At the heart of our investigations is the hard work of ruthless local reporters around the world. These reporters, in all corners of the globe, often face pressure from high profile leaders and organizations, who can be empowered by draconian press freedom laws. But the ICIJ way, of working together, can hopefully help some of these journalists.
Reporter Ignace Sossou from Benin has been fined and given a suspended jail sentence after he revealed the offshore accounts and shell companies of a corporate titan. Sossou, who worked with us on the West Africa Leaks investigation, was found guilty of publishing “false news” under the country’s draconian press laws.
"This decision clearly shows the desire of authorities in Benin to muzzle, or at least intimidate, any media with a critical voice,” said Amnesty International’s Fidèle Kikan.
If you’ve been reading our work since the 2016 Panama Papers investigation, you probably know the answer to this question. But, if you’re new to the ICIJ family and are wondering what the fuss is about when it comes to the Panama Papers then this is the story for you. We’ve answered a bunch of frequently asked questions ahead of the launch of the latest film based on the project. Got more questions? Hit reply and send me an email!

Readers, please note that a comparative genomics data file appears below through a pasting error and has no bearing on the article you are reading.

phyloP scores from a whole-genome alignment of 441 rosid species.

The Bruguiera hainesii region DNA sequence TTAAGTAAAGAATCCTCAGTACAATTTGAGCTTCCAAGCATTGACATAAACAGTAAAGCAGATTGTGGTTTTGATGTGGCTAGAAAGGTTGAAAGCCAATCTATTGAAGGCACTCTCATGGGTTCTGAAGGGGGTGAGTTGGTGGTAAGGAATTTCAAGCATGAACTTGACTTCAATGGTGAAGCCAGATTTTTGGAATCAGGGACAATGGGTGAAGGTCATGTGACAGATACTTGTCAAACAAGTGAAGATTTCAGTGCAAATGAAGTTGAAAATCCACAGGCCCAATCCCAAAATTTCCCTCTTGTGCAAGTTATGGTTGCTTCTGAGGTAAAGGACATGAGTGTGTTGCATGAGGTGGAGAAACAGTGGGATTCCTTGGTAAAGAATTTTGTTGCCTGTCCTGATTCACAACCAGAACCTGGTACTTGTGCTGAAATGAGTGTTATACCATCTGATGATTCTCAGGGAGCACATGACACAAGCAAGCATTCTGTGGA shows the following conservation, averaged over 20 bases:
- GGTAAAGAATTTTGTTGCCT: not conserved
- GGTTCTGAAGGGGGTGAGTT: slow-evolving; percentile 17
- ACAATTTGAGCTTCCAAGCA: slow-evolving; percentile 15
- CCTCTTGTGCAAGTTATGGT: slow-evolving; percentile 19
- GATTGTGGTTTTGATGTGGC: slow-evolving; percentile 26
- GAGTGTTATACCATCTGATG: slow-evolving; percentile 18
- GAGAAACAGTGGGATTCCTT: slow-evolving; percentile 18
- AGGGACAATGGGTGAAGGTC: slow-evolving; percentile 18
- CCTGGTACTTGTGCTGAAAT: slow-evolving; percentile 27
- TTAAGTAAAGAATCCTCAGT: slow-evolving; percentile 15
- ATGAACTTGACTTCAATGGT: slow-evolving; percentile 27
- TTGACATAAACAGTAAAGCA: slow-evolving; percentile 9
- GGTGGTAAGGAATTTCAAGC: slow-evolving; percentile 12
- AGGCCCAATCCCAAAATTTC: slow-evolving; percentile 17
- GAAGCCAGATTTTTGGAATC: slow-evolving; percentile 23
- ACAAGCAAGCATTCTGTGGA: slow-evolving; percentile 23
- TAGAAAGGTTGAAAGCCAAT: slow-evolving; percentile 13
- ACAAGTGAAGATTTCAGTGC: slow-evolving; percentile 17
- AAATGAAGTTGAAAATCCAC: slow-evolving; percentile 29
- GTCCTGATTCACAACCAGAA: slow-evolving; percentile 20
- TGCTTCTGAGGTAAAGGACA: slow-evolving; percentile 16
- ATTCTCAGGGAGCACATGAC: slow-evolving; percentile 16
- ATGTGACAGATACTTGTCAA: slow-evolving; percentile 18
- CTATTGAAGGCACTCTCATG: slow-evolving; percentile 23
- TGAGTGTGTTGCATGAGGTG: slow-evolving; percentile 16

Remember our latest investigation, Mauritius Leaks? I thought I’d take this chance – while our team enjoy a much-earned summer holiday (in most parts of the world!) – to share this video about the investigation. See how it all started (a USB stick in the mail) and meet some of the reporters that worked with us on the investigation.
If you’re in or near Los Angeles, then I wanted to let you know about LA Press Freedom Week. We’ve teamed up with the Hollywood Foreign Press Association (who you may remember donated to ICIJ two years ago), the Committee to Protect Journalists, and the Reporters Committee for Freedom of the Press to celebrate press freedom. We’re screening the 2018 Panama Papers documentary, too.
ICIJ’s community engagement editor